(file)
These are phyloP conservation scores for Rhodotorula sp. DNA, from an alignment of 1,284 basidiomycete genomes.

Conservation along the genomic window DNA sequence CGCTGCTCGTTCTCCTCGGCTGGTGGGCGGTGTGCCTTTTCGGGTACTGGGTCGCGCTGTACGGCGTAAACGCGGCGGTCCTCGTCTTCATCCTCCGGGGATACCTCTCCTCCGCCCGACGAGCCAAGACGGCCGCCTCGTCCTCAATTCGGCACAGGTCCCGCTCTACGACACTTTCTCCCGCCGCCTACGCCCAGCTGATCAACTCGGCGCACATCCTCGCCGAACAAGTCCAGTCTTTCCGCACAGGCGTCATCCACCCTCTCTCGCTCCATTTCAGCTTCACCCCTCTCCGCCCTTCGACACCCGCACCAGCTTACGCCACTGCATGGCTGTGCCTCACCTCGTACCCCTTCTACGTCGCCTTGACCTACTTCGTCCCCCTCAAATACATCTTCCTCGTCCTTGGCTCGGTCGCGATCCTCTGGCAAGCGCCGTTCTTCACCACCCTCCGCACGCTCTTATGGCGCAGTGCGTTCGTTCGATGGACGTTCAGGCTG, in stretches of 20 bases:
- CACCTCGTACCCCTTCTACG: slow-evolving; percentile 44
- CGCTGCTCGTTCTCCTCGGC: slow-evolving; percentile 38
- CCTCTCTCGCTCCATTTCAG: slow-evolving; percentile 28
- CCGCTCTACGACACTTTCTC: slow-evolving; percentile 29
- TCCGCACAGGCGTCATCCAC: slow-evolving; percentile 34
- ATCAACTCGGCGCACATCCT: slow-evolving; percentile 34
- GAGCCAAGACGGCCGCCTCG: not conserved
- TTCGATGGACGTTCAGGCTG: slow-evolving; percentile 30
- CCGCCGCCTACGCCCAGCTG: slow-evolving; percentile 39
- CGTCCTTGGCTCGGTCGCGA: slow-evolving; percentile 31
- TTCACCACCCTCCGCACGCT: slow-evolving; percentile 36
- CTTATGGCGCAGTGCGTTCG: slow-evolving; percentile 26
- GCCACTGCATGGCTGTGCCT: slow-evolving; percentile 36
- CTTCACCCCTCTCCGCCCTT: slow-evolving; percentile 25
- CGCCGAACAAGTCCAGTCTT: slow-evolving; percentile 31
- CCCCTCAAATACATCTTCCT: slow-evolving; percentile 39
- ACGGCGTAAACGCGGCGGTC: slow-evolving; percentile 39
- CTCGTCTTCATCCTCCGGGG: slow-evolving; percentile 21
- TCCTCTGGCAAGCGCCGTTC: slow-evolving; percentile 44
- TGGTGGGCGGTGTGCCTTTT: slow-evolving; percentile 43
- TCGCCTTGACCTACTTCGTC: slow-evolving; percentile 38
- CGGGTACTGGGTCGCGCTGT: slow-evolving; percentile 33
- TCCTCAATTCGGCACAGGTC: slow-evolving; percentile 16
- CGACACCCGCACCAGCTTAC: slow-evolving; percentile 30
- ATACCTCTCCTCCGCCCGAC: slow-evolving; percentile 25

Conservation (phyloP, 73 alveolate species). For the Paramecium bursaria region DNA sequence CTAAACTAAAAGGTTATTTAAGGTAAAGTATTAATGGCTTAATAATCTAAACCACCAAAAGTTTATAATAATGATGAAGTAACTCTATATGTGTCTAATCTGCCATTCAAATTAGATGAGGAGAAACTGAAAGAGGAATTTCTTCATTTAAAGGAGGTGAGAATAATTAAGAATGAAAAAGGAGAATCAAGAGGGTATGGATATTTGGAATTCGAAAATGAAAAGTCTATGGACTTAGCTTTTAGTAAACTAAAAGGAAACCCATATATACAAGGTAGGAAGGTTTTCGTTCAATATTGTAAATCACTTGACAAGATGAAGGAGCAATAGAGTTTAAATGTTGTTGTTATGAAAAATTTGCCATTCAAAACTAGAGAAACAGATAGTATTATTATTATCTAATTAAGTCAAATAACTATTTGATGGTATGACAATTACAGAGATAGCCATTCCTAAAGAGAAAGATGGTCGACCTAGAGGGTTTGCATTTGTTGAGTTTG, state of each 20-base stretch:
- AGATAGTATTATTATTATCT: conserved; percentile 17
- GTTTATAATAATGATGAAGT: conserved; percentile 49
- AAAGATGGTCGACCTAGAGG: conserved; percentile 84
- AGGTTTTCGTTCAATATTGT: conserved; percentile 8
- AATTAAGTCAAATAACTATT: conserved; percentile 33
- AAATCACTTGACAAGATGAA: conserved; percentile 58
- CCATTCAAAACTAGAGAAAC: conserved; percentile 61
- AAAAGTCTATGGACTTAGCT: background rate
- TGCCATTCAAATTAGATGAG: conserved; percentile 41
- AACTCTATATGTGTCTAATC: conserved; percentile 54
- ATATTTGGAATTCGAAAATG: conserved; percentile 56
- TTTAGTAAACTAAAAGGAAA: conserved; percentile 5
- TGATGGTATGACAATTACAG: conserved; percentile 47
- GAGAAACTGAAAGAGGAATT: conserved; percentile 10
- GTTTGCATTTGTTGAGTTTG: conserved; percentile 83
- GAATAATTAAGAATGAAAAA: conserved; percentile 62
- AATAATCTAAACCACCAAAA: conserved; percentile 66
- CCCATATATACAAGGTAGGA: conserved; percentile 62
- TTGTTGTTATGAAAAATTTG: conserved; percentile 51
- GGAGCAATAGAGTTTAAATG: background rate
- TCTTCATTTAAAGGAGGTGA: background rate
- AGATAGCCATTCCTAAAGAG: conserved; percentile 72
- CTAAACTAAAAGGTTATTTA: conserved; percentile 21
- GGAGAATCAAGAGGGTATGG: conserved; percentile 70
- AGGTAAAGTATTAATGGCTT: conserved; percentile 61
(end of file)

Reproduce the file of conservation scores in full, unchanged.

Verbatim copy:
These are phyloP conservation scores for Rhodotorula sp. DNA, from an alignment of 1,284 basidiomycete genomes.

Conservation along the genomic window DNA sequence CGCTGCTCGTTCTCCTCGGCTGGTGGGCGGTGTGCCTTTTCGGGTACTGGGTCGCGCTGTACGGCGTAAACGCGGCGGTCCTCGTCTTCATCCTCCGGGGATACCTCTCCTCCGCCCGACGAGCCAAGACGGCCGCCTCGTCCTCAATTCGGCACAGGTCCCGCTCTACGACACTTTCTCCCGCCGCCTACGCCCAGCTGATCAACTCGGCGCACATCCTCGCCGAACAAGTCCAGTCTTTCCGCACAGGCGTCATCCACCCTCTCTCGCTCCATTTCAGCTTCACCCCTCTCCGCCCTTCGACACCCGCACCAGCTTACGCCACTGCATGGCTGTGCCTCACCTCGTACCCCTTCTACGTCGCCTTGACCTACTTCGTCCCCCTCAAATACATCTTCCTCGTCCTTGGCTCGGTCGCGATCCTCTGGCAAGCGCCGTTCTTCACCACCCTCCGCACGCTCTTATGGCGCAGTGCGTTCGTTCGATGGACGTTCAGGCTG, in stretches of 20 bases:
- CACCTCGTACCCCTTCTACG: slow-evolving; percentile 44
- CGCTGCTCGTTCTCCTCGGC: slow-evolving; percentile 38
- CCTCTCTCGCTCCATTTCAG: slow-evolving; percentile 28
- CCGCTCTACGACACTTTCTC: slow-evolving; percentile 29
- TCCGCACAGGCGTCATCCAC: slow-evolving; percentile 34
- ATCAACTCGGCGCACATCCT: slow-evolving; percentile 34
- GAGCCAAGACGGCCGCCTCG: not conserved
- TTCGATGGACGTTCAGGCTG: slow-evolving; percentile 30
- CCGCCGCCTACGCCCAGCTG: slow-evolving; percentile 39
- CGTCCTTGGCTCGGTCGCGA: slow-evolving; percentile 31
- TTCACCACCCTCCGCACGCT: slow-evolving; percentile 36
- CTTATGGCGCAGTGCGTTCG: slow-evolving; percentile 26
- GCCACTGCATGGCTGTGCCT: slow-evolving; percentile 36
- CTTCACCCCTCTCCGCCCTT: slow-evolving; percentile 25
- CGCCGAACAAGTCCAGTCTT: slow-evolving; percentile 31
- CCCCTCAAATACATCTTCCT: slow-evolving; percentile 39
- ACGGCGTAAACGCGGCGGTC: slow-evolving; percentile 39
- CTCGTCTTCATCCTCCGGGG: slow-evolving; percentile 21
- TCCTCTGGCAAGCGCCGTTC: slow-evolving; percentile 44
- TGGTGGGCGGTGTGCCTTTT: slow-evolving; percentile 43
- TCGCCTTGACCTACTTCGTC: slow-evolving; percentile 38
- CGGGTACTGGGTCGCGCTGT: slow-evolving; percentile 33
- TCCTCAATTCGGCACAGGTC: slow-evolving; percentile 16
- CGACACCCGCACCAGCTTAC: slow-evolving; percentile 30
- ATACCTCTCCTCCGCCCGAC: slow-evolving; percentile 25

Conservation (phyloP, 73 alveolate species). For the Paramecium bursaria region DNA sequence CTAAACTAAAAGGTTATTTAAGGTAAAGTATTAATGGCTTAATAATCTAAACCACCAAAAGTTTATAATAATGATGAAGTAACTCTATATGTGTCTAATCTGCCATTCAAATTAGATGAGGAGAAACTGAAAGAGGAATTTCTTCATTTAAAGGAGGTGAGAATAATTAAGAATGAAAAAGGAGAATCAAGAGGGTATGGATATTTGGAATTCGAAAATGAAAAGTCTATGGACTTAGCTTTTAGTAAACTAAAAGGAAACCCATATATACAAGGTAGGAAGGTTTTCGTTCAATATTGTAAATCACTTGACAAGATGAAGGAGCAATAGAGTTTAAATGTTGTTGTTATGAAAAATTTGCCATTCAAAACTAGAGAAACAGATAGTATTATTATTATCTAATTAAGTCAAATAACTATTTGATGGTATGACAATTACAGAGATAGCCATTCCTAAAGAGAAAGATGGTCGACCTAGAGGGTTTGCATTTGTTGAGTTTG, state of each 20-base stretch:
- AGATAGTATTATTATTATCT: conserved; percentile 17
- GTTTATAATAATGATGAAGT: conserved; percentile 49
- AAAGATGGTCGACCTAGAGG: conserved; percentile 84
- AGGTTTTCGTTCAATATTGT: conserved; percentile 8
- AATTAAGTCAAATAACTATT: conserved; percentile 33
- AAATCACTTGACAAGATGAA: conserved; percentile 58
- CCATTCAAAACTAGAGAAAC: conserved; percentile 61
- AAAAGTCTATGGACTTAGCT: background rate
- TGCCATTCAAATTAGATGAG: conserved; percentile 41
- AACTCTATATGTGTCTAATC: conserved; percentile 54
- ATATTTGGAATTCGAAAATG: conserved; percentile 56
- TTTAGTAAACTAAAAGGAAA: conserved; percentile 5
- TGATGGTATGACAATTACAG: conserved; percentile 47
- GAGAAACTGAAAGAGGAATT: conserved; percentile 10
- GTTTGCATTTGTTGAGTTTG: conserved; percentile 83
- GAATAATTAAGAATGAAAAA: conserved; percentile 62
- AATAATCTAAACCACCAAAA: conserved; percentile 66
- CCCATATATACAAGGTAGGA: conserved; percentile 62
- TTGTTGTTATGAAAAATTTG: conserved; percentile 51
- GGAGCAATAGAGTTTAAATG: background rate
- TCTTCATTTAAAGGAGGTGA: background rate
- AGATAGCCATTCCTAAAGAG: conserved; percentile 72
- CTAAACTAAAAGGTTATTTA: conserved; percentile 21
- GGAGAATCAAGAGGGTATGG: conserved; percentile 70
- AGGTAAAGTATTAATGGCTT: conserved; percentile 61